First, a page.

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Essential India

VISIT THE MUST-SEE SPOTS

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If this is your first India travel experience, there are some iconic cities, sites and destinations located throughout the country that are simply a must-see for first-time travel to India, which include Delhi, Udaipur, Jaipur, Jaisalmer, Varanasi and Agra. If this is your second trip to India or you prefer to get off the beaten path, explore our Extended India travel page.

DELHI

Steeped in history and legend, the Indian capital Delhi was the magnet that drew the Mongols, Turks, Persians, Afghans, Mughals and finally the British, all of whom contributed to its glorious but turbulent history.

In Old Delhi visit the Red Fort, once the most opulent fort of the Mughal Empire, and the Jama Masjid, one of the largest mosques in the world. Visit the Raj Ghat to witness the location of Mahatma Gandhi's cremation.

New Delhi was built in true colonial style. Walk past its tree-lined avenues, Victorian bungalows, the Parliament House, the War Memorial Arch and the Viceregal Palace, now the residence of the president of India. Other invaders left their architectural legacies, including Humayun's Tomb, Jantar Mantar, the observatory of Maharaja Jai Singh of Jaipur, and the marble Hindu Temple, Birla Mandir.

UDAIPUR

Situated on the shores of Lake Pichola and surrounded by hills, the "Venice of the East" is a romantic setting with its serene white palaces on the banks of blue water.

During your tour of India, stop to explore the City Palace, one of the largest palace complexes in the world, containing the Moti Mahal with its mirror inlay and the Chini Mahal's iridescent tile work.

At the nearby Jagdish Temple, there is an impressively carved image of Lord Vishnu. A sunset cruise on Lake Pichola offers spectacular views of Udaipur. The City Palace towers over the lake and you will also see the merchants' havelis (richly decorated homes), temples, royal hunting lodge and the exquisite Gul Mahal Pavilion on Jagmandir Island.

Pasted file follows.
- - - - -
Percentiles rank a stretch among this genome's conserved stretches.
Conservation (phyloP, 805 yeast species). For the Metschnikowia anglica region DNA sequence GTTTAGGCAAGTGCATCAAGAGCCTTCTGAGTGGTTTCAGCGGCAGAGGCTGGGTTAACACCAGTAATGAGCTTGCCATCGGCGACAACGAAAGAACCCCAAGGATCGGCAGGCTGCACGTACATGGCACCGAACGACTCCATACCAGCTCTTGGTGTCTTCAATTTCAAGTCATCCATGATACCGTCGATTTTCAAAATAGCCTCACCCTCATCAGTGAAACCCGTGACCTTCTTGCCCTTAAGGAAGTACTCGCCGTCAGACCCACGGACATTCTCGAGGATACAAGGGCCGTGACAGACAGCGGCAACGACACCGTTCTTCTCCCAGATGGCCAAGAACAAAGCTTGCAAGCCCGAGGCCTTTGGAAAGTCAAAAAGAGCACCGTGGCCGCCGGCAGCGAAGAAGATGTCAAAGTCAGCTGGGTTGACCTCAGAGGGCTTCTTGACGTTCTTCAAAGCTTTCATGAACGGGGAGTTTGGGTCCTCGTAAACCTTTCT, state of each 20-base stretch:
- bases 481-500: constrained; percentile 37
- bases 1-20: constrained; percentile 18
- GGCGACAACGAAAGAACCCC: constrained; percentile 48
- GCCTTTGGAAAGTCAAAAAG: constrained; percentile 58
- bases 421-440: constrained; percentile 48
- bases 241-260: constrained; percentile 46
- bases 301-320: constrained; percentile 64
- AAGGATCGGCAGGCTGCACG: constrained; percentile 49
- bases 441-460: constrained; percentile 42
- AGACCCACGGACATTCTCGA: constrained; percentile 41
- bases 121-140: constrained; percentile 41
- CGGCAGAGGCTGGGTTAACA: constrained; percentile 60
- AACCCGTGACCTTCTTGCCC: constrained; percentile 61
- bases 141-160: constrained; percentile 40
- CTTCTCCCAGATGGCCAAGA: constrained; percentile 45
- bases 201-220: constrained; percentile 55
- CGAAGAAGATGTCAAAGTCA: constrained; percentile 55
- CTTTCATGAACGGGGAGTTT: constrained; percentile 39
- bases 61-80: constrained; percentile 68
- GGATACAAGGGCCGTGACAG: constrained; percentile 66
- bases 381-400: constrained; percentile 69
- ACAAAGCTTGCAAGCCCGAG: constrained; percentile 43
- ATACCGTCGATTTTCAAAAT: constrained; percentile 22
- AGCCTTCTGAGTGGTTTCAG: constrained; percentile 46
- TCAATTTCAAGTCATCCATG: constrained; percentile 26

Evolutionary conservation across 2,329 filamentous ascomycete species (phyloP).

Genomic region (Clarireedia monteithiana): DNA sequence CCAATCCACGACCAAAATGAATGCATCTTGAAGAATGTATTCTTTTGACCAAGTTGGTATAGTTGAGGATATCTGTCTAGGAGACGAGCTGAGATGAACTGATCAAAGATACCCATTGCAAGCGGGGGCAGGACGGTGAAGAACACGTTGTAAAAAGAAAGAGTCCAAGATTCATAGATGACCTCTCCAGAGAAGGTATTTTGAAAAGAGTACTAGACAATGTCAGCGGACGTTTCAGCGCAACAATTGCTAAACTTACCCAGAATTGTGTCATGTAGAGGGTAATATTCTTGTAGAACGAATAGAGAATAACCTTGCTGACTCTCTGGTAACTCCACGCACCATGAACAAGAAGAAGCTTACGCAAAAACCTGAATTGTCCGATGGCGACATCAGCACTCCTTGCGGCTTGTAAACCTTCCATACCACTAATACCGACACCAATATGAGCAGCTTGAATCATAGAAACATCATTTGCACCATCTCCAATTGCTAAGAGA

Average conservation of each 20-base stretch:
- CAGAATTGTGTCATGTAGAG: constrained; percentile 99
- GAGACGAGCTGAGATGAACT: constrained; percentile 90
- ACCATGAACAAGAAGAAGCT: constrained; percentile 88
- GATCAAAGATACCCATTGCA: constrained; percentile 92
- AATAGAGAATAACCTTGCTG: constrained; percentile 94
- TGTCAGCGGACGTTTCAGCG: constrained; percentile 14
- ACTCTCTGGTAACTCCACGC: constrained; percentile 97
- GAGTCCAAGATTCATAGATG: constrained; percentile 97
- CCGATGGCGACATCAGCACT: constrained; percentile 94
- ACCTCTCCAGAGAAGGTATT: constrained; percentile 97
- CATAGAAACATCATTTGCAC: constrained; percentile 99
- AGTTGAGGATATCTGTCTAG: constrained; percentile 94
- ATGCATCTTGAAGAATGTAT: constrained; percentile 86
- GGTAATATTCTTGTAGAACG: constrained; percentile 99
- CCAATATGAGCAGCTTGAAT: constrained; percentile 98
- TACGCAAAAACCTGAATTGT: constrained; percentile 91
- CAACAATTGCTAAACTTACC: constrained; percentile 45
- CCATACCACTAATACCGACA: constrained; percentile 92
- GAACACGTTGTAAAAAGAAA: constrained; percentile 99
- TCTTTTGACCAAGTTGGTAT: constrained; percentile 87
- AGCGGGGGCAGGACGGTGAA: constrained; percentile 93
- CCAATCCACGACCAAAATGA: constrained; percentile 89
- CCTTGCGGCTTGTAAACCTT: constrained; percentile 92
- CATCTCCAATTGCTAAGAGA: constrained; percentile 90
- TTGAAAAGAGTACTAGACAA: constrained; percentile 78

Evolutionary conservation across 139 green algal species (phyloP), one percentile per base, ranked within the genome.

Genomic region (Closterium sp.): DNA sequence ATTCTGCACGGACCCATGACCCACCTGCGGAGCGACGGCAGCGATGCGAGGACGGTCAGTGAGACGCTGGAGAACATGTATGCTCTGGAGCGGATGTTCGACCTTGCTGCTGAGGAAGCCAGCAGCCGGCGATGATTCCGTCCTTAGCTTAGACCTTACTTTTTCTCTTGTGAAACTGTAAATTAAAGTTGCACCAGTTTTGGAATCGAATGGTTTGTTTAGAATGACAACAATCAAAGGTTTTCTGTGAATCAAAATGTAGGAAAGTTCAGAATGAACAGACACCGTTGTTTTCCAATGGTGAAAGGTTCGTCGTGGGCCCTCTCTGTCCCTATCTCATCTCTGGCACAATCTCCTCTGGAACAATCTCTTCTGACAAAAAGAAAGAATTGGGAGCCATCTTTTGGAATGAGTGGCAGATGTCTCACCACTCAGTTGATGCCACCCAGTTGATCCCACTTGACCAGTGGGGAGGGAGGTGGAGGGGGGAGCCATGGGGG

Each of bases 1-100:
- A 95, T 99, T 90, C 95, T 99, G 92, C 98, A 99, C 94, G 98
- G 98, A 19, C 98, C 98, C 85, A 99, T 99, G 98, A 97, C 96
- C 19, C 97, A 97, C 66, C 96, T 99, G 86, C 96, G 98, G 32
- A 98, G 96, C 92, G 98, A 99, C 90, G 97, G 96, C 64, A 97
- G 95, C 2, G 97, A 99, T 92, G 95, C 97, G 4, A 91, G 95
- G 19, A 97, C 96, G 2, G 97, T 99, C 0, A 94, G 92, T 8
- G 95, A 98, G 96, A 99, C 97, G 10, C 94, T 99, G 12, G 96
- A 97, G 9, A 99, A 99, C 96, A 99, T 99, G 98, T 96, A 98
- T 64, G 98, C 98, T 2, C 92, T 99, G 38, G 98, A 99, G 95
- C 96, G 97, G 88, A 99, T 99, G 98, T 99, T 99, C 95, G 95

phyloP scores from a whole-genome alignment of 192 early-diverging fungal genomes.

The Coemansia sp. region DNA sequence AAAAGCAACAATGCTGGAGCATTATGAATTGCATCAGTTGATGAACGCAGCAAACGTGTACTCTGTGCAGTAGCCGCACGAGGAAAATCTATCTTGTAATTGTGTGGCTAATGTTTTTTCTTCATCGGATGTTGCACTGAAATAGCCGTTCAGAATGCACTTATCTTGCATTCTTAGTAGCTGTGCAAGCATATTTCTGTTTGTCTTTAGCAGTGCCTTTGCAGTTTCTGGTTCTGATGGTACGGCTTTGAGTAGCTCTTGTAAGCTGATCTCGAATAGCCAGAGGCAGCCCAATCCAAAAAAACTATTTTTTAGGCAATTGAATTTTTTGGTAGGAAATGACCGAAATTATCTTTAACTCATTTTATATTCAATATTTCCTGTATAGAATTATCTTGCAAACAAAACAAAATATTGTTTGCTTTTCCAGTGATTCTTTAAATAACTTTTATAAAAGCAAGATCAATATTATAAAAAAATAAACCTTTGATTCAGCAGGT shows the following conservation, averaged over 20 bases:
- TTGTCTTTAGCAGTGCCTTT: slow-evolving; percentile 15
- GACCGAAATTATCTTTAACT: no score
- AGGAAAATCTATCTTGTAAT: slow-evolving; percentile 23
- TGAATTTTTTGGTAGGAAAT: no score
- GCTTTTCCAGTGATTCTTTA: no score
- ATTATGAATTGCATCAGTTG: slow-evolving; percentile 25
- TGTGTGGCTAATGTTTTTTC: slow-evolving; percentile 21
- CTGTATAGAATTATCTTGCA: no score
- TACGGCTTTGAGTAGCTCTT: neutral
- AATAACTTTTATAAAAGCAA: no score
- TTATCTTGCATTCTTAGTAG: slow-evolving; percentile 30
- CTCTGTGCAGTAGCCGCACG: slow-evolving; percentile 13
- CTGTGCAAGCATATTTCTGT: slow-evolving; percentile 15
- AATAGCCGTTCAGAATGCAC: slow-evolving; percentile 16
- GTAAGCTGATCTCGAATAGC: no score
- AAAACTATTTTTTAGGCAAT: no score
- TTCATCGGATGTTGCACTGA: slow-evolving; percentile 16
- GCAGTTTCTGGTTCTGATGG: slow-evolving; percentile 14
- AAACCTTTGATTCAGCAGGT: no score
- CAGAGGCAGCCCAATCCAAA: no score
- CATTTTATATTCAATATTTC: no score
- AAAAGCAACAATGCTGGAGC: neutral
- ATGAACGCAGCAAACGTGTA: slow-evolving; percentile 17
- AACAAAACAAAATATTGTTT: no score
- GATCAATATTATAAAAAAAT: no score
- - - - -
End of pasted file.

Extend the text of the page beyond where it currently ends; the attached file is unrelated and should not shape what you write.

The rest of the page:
JAIPUR

The gorgeous city of Jaipur is known as the "Pink City" for its many buildings painted pink, the traditional color of welcome. Visit the City Palace, still inhabited by Jai Singh's descendants: it's a superb fusion of Rajput and Mughal architecture.

See the temple of Govind Devji, the Jantar Mantar astronomical observatory and the Maharaja's museum with his personal collection of weaponry, miniature paintings, royal attire and jewelry.

The Palace of Winds is an elaborate pink sandstone façade behind which the ladies of the court used to watch the daily goings on in the street below. Ascend the path to the ancient Rajput capital of Amber on elephant back. Jaipur is home to world-class artisans who employ traditional techniques and skills to create old-world treasures. You may want to visit a gem-cutting factory, or a center where Jaipur's shimmering blue pottery is made.

Jaisalmer

No other city in India exudes the fairytale aura of this exotic desert outpost on the ancient spice route from Arabia. Called the Golden City for the glow reflected on its sandstone ramparts by the setting sun, Jaisalmer is a promise kept, epitomizing the desolate, awesome medieval desert city.


VARANASI

The holy city of Varanasi is perhaps the oldest living city in the world. It is said that the city rests on the trident of Lord Shiva, thus imparting an incomparable energy to it. A ritual cleansing in the holy waters of the Ganges at Varanasi absolves the believer of all sins: it is the aspiration of every devout Hindu to die at Varanasi, thus ensuring a direct passage to heaven.

A cacophonous jumble of merchants, barbers, wandering ascetics and tea stall proprietors provide a backdrop for the extraordinary rites of life and death taking place on the sandstone steps, which descend into the river

Agra

A stop in Agra to experience one of the country's most iconic sights is a must on any tour of India. In the medieval period Agra rose to prominence as the capital of the Mughals when the city was beautified with gardens, waterfalls, bathhouses and canals.

Built as a monument of eternal love by Shah Jahan to his wife Mumtaz Mahal, the Taj Mahal was built over a period of 20 years by 20,000 laborers and artists, and 1,000 elephants. It is transcendently beautiful, as if touched by the divine. Dazzling at first sight, the first glimpse can be a moving experience.

Stroll through the UNESCO Heritage site Agra Fort, which consists of marble palaces, ornate alcoves and terrace pavilions. Then visit the famous tomb of Itimad-ud-daulah, often called the "baby Taj."